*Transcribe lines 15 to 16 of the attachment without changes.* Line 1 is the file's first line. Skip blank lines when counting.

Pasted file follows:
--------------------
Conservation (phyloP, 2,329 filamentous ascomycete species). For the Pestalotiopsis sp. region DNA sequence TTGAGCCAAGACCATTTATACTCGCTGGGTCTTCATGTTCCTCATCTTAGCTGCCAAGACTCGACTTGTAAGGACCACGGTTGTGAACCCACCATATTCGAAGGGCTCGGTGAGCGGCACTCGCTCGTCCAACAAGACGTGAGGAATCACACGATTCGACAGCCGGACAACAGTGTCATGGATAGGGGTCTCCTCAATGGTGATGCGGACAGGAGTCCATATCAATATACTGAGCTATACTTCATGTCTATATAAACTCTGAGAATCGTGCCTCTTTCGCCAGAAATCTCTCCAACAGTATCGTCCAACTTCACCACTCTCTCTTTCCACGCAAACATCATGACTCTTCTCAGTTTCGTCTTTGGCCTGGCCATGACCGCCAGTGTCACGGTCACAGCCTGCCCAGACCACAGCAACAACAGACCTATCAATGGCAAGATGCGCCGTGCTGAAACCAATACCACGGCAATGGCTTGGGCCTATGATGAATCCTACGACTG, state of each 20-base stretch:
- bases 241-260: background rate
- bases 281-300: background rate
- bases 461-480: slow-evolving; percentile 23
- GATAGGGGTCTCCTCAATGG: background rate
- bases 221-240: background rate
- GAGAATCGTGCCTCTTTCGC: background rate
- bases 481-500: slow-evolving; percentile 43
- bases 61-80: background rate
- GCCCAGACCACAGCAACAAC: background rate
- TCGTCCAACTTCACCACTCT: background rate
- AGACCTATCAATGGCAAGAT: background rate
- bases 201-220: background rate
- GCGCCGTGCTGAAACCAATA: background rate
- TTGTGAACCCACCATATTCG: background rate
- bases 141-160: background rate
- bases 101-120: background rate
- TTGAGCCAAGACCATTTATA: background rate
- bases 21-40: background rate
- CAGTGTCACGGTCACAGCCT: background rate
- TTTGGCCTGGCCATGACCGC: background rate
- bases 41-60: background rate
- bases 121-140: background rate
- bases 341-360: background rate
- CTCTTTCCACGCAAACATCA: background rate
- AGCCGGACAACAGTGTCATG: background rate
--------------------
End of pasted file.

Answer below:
- TTGTGAACCCACCATATTCG: background rate
- bases 141-160: background rate